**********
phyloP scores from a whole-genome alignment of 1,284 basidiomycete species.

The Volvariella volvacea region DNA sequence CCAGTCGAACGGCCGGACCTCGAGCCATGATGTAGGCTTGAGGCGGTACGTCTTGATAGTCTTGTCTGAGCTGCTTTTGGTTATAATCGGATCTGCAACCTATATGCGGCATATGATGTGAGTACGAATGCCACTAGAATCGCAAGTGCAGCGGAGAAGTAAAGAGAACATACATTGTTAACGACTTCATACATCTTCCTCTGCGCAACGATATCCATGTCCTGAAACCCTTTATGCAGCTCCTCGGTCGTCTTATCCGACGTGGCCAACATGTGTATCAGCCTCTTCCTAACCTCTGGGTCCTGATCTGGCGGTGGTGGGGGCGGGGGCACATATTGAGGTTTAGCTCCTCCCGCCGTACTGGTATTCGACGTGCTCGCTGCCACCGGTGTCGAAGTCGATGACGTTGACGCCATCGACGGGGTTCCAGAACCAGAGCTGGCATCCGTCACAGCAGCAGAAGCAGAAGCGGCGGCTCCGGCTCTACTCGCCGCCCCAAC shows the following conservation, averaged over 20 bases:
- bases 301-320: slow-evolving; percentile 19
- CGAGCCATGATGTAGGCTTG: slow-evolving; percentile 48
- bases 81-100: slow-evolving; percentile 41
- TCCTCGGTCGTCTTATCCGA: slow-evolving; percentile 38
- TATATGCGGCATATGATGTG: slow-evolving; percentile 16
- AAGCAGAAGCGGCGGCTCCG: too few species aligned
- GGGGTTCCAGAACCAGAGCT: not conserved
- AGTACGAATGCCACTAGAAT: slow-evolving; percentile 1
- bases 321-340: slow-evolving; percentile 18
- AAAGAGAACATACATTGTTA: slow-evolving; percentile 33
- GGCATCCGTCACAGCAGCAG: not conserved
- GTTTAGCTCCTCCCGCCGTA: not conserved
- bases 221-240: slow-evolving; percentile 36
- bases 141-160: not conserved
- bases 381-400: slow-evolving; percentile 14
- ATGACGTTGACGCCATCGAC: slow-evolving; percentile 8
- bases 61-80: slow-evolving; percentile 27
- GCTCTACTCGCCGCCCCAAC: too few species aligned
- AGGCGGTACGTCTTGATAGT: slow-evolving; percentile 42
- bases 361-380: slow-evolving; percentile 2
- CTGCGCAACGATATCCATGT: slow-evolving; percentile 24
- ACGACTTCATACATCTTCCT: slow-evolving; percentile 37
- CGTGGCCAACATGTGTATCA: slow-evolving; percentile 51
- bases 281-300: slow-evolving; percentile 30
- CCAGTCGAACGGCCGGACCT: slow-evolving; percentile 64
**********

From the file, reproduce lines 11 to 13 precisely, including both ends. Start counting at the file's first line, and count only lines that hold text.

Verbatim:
- bases 321-340: slow-evolving; percentile 18
- AAAGAGAACATACATTGTTA: slow-evolving; percentile 33
- GGCATCCGTCACAGCAGCAG: not conserved